The teeth of Tyrannosaurus rex displayed marked heterodonty (differences in shape). The premaxillary teeth at the front of the upper jaw were closely packed, D-shaped in cross-section, had reinforcing ridges on the rear surface, were incisiform (their tips were chisel-like blades) and curved backwards. The D-shaped cross-section, reinforcing ridges and backwards curve reduced the risk that the teeth would snap when Tyrannosaurus bit and pulled. The remaining teeth were robust, like "lethal bananas" rather than daggers; more widely spaced and also had reinforcing ridges. Those in the upper jaw were larger than those in all but the rear of the lower jaw. The largest found so far is estimated to have been 30 centimetres (12 in) long including the root when the animal was alive, making it the largest tooth of any carnivorous dinosaur yet found.
Tyrannosaurus is the type genus of the superfamily Tyrannosauroidea, the family Tyrannosauridae, and the subfamily Tyrannosaurinae; in other words it is the standard by which paleontologists decide whether to include other species in the same group. Other members of the tyrannosaurine subfamily include the North American Daspletosaurus and the Asian Tarbosaurus, both of which have occasionally been synonymized with Tyrannosaurus. Tyrannosaurids were once commonly thought to be descendants of earlier large theropods such as megalosaurs and carnosaurs, although more recently they were reclassified with the generally smaller coelurosaurs.
In 1955, Soviet paleontologist Evgeny Maleev named a new species, Tyrannosaurus bataar, from Mongolia. By 1965, this species had been renamed Tarbosaurus bataar. Despite the renaming, many phylogenetic analyses have found Tarbosaurus bataar to be the sister taxon of Tyrannosaurus rex, and it has often been considered an Asian species of Tyrannosaurus. A recent redescription of the skull of Tarbosaurus bataar has shown that it was much narrower than that of Tyrannosaurus rex and that during a bite, the distribution of stress in the skull would have been very different, closer to that of Alioramus, another Asian tyrannosaur. A related cladistic analysis found that Alioramus, not Tyrannosaurus, was the sister taxon of Tarbosaurus, which, if true, would suggest that Tarbosaurus and Tyrannosaurus should remain separate.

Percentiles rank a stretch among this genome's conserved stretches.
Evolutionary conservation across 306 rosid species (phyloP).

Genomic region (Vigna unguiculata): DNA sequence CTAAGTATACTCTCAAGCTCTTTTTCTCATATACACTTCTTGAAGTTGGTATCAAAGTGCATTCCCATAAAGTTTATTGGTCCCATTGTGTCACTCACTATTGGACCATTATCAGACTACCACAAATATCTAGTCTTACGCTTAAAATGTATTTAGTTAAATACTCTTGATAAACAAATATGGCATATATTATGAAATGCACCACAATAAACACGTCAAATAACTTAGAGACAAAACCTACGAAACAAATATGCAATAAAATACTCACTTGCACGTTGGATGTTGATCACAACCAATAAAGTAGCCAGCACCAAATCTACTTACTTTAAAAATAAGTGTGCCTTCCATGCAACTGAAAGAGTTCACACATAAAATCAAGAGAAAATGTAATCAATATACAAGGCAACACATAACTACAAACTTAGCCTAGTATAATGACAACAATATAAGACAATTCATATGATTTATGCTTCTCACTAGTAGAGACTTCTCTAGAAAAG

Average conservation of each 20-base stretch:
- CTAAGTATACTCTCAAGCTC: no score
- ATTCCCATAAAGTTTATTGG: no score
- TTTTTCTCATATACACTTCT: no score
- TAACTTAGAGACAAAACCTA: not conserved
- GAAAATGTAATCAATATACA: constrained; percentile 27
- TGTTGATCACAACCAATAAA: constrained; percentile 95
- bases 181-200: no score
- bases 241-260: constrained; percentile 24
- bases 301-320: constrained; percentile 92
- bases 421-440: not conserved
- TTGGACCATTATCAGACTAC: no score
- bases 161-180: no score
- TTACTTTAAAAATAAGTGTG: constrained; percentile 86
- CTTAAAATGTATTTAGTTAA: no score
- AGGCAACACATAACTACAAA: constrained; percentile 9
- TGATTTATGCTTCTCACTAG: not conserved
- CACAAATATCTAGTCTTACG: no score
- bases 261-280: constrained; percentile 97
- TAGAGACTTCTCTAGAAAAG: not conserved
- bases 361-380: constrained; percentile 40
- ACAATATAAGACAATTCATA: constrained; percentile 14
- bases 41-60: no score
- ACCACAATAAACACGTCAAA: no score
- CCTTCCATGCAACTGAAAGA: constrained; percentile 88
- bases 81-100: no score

Other tyrannosaurid fossils found in the same formations as Tyrannosaurus rex were originally classified as separate taxa, including Aublysodon and Albertosaurus megagracilis, the latter being named Dinotyrannus megagracilis in 1995. However, these fossils are now universally considered to belong to juvenile Tyrannosaurus rex. A small but nearly complete skull from Montana, 60 centimetres (2.0 ft) long, may be an exception. This skull was originally classified as a species of Gorgosaurus (G. lancensis) by Charles W. Gilmore in 1946, but was later referred to a new genus, Nanotyrannus. Opinions remain divided on the validity of N. lancensis. Many paleontologists consider the skull to belong to a juvenile Tyrannosaurus rex. There are minor differences between the two species, including the higher number of teeth in N. lancensis, which lead some scientists to recommend keeping the two genera separate until further research or discoveries clarify the situation.
The first named fossil specimen which can be attributed to Tyrannosaurus rex consists of two partial vertebrae (one of which has been lost) found by Edward Drinker Cope in 1892. Cope believed that they belonged to an "agathaumid" (ceratopsid) dinosaur, and named them Manospondylus gigas, meaning "giant porous vertebra" in reverence to the numerous openings for blood vessels he found in the bone. The M. gigas remains were later identified as those of a theropod rather than a ceratopsid, and H.F. Osborn recognized the similarity between M. gigas and Tyrannosaurus rex as early as 1917. however, due to the fragmentary nature of the Manospondylus vertebrae, Osborn did not synonymize the two genera.
In June 2000, the Black Hills Institute located the type locality of M. gigas in South Dakota and unearthed more tyrannosaur bones there. These were judged to represent further remains of the same individual, and to be identical to those of Tyrannosaurus rex. According to the rules of the International Code of Zoological Nomenclature (ICZN), the system that governs the scientific naming of animals, Manospondylus gigas should therefore have priority over Tyrannosaurus rex, because it was named first. However, the Fourth Edition of the ICZN, which took effect on 1 January 2000, states that "the prevailing usage must be maintained" when "the senior synonym or homonym has not been used as a valid name after 1899" and "the junior synonym or homonym has been used for a particular taxon, as its presumed valid name, in at least 25 works, published by at least 10 authors in the immediately preceding 50 years ..." Tyrannosaurus rex may qualify as the valid name under these conditions and would most likely be considered a nomen protectum ("protected name") under the ICZN if it is ever formally published on, which it has not yet been. Manospondylus gigas could then be deemed a nomen oblitum ("forgotten name").